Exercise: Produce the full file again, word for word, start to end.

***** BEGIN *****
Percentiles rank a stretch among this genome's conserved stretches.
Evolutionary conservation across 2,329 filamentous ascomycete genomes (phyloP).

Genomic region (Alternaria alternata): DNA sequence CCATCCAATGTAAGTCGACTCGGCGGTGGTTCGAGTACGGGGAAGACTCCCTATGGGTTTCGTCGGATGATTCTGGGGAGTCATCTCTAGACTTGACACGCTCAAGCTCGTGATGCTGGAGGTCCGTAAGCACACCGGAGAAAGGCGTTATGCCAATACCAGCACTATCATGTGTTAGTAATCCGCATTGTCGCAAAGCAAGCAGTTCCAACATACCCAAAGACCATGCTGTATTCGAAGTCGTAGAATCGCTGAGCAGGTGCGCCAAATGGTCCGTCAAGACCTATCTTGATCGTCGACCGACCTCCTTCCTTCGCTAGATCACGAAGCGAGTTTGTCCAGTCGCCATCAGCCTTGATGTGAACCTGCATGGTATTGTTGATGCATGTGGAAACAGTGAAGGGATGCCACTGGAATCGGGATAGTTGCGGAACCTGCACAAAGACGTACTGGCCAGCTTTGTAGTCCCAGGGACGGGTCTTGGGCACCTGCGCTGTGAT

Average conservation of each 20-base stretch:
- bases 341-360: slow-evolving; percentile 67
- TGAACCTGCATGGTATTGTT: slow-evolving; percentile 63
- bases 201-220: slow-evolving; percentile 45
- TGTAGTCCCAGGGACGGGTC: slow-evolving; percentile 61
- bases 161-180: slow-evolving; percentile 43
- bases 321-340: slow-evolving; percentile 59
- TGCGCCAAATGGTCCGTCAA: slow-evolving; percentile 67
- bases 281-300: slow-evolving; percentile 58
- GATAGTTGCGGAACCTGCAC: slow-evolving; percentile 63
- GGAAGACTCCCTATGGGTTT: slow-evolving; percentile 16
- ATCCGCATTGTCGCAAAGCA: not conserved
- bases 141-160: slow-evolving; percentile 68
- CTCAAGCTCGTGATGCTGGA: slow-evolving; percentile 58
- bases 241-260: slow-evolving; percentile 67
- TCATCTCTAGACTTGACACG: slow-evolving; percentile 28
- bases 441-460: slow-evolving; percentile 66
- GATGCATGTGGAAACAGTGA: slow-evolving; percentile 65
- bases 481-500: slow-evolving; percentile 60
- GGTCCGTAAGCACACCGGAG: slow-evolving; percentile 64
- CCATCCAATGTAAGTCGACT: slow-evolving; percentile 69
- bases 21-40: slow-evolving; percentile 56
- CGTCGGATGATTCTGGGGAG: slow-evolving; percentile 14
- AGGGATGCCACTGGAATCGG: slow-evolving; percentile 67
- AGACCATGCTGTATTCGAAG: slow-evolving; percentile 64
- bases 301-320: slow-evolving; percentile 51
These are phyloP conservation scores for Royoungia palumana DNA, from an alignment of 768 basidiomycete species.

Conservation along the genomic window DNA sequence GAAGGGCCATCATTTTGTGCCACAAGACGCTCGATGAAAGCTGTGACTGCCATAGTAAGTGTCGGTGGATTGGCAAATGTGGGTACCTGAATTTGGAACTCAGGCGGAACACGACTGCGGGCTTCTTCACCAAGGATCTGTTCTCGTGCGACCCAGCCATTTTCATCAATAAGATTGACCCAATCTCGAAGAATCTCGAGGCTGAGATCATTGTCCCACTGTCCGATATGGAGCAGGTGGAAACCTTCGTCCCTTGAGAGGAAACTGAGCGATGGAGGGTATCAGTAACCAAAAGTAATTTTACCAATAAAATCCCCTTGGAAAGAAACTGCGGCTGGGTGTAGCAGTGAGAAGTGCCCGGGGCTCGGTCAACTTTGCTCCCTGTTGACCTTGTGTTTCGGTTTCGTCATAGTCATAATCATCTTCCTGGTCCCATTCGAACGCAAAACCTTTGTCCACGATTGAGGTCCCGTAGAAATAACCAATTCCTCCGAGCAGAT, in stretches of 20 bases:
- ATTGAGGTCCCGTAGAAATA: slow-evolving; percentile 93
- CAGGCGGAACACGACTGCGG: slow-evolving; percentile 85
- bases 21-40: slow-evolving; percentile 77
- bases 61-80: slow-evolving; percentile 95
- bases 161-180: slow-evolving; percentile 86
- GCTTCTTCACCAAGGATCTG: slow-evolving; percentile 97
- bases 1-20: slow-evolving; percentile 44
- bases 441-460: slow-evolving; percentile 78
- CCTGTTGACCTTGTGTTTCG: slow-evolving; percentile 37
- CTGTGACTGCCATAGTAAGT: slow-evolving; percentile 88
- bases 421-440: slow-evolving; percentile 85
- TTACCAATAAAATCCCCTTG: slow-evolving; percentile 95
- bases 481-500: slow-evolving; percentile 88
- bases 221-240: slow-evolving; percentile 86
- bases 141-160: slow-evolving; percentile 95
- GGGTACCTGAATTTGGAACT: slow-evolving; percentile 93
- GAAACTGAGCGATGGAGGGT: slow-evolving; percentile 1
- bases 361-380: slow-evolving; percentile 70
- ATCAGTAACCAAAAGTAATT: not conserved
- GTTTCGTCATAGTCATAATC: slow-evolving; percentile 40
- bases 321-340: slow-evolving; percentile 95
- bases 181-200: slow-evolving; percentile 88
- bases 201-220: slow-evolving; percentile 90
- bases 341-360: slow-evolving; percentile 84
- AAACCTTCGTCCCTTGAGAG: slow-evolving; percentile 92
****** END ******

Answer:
Percentiles rank a stretch among this genome's conserved stretches.
Evolutionary conservation across 2,329 filamentous ascomycete genomes (phyloP).

Genomic region (Alternaria alternata): DNA sequence CCATCCAATGTAAGTCGACTCGGCGGTGGTTCGAGTACGGGGAAGACTCCCTATGGGTTTCGTCGGATGATTCTGGGGAGTCATCTCTAGACTTGACACGCTCAAGCTCGTGATGCTGGAGGTCCGTAAGCACACCGGAGAAAGGCGTTATGCCAATACCAGCACTATCATGTGTTAGTAATCCGCATTGTCGCAAAGCAAGCAGTTCCAACATACCCAAAGACCATGCTGTATTCGAAGTCGTAGAATCGCTGAGCAGGTGCGCCAAATGGTCCGTCAAGACCTATCTTGATCGTCGACCGACCTCCTTCCTTCGCTAGATCACGAAGCGAGTTTGTCCAGTCGCCATCAGCCTTGATGTGAACCTGCATGGTATTGTTGATGCATGTGGAAACAGTGAAGGGATGCCACTGGAATCGGGATAGTTGCGGAACCTGCACAAAGACGTACTGGCCAGCTTTGTAGTCCCAGGGACGGGTCTTGGGCACCTGCGCTGTGAT

Average conservation of each 20-base stretch:
- bases 341-360: slow-evolving; percentile 67
- TGAACCTGCATGGTATTGTT: slow-evolving; percentile 63
- bases 201-220: slow-evolving; percentile 45
- TGTAGTCCCAGGGACGGGTC: slow-evolving; percentile 61
- bases 161-180: slow-evolving; percentile 43
- bases 321-340: slow-evolving; percentile 59
- TGCGCCAAATGGTCCGTCAA: slow-evolving; percentile 67
- bases 281-300: slow-evolving; percentile 58
- GATAGTTGCGGAACCTGCAC: slow-evolving; percentile 63
- GGAAGACTCCCTATGGGTTT: slow-evolving; percentile 16
- ATCCGCATTGTCGCAAAGCA: not conserved
- bases 141-160: slow-evolving; percentile 68
- CTCAAGCTCGTGATGCTGGA: slow-evolving; percentile 58
- bases 241-260: slow-evolving; percentile 67
- TCATCTCTAGACTTGACACG: slow-evolving; percentile 28
- bases 441-460: slow-evolving; percentile 66
- GATGCATGTGGAAACAGTGA: slow-evolving; percentile 65
- bases 481-500: slow-evolving; percentile 60
- GGTCCGTAAGCACACCGGAG: slow-evolving; percentile 64
- CCATCCAATGTAAGTCGACT: slow-evolving; percentile 69
- bases 21-40: slow-evolving; percentile 56
- CGTCGGATGATTCTGGGGAG: slow-evolving; percentile 14
- AGGGATGCCACTGGAATCGG: slow-evolving; percentile 67
- AGACCATGCTGTATTCGAAG: slow-evolving; percentile 64
- bases 301-320: slow-evolving; percentile 51
These are phyloP conservation scores for Royoungia palumana DNA, from an alignment of 768 basidiomycete species.

Conservation along the genomic window DNA sequence GAAGGGCCATCATTTTGTGCCACAAGACGCTCGATGAAAGCTGTGACTGCCATAGTAAGTGTCGGTGGATTGGCAAATGTGGGTACCTGAATTTGGAACTCAGGCGGAACACGACTGCGGGCTTCTTCACCAAGGATCTGTTCTCGTGCGACCCAGCCATTTTCATCAATAAGATTGACCCAATCTCGAAGAATCTCGAGGCTGAGATCATTGTCCCACTGTCCGATATGGAGCAGGTGGAAACCTTCGTCCCTTGAGAGGAAACTGAGCGATGGAGGGTATCAGTAACCAAAAGTAATTTTACCAATAAAATCCCCTTGGAAAGAAACTGCGGCTGGGTGTAGCAGTGAGAAGTGCCCGGGGCTCGGTCAACTTTGCTCCCTGTTGACCTTGTGTTTCGGTTTCGTCATAGTCATAATCATCTTCCTGGTCCCATTCGAACGCAAAACCTTTGTCCACGATTGAGGTCCCGTAGAAATAACCAATTCCTCCGAGCAGAT, in stretches of 20 bases:
- ATTGAGGTCCCGTAGAAATA: slow-evolving; percentile 93
- CAGGCGGAACACGACTGCGG: slow-evolving; percentile 85
- bases 21-40: slow-evolving; percentile 77
- bases 61-80: slow-evolving; percentile 95
- bases 161-180: slow-evolving; percentile 86
- GCTTCTTCACCAAGGATCTG: slow-evolving; percentile 97
- bases 1-20: slow-evolving; percentile 44
- bases 441-460: slow-evolving; percentile 78
- CCTGTTGACCTTGTGTTTCG: slow-evolving; percentile 37
- CTGTGACTGCCATAGTAAGT: slow-evolving; percentile 88
- bases 421-440: slow-evolving; percentile 85
- TTACCAATAAAATCCCCTTG: slow-evolving; percentile 95
- bases 481-500: slow-evolving; percentile 88
- bases 221-240: slow-evolving; percentile 86
- bases 141-160: slow-evolving; percentile 95
- GGGTACCTGAATTTGGAACT: slow-evolving; percentile 93
- GAAACTGAGCGATGGAGGGT: slow-evolving; percentile 1
- bases 361-380: slow-evolving; percentile 70
- ATCAGTAACCAAAAGTAATT: not conserved
- GTTTCGTCATAGTCATAATC: slow-evolving; percentile 40
- bases 321-340: slow-evolving; percentile 95
- bases 181-200: slow-evolving; percentile 88
- bases 201-220: slow-evolving; percentile 90
- bases 341-360: slow-evolving; percentile 84
- AAACCTTCGTCCCTTGAGAG: slow-evolving; percentile 92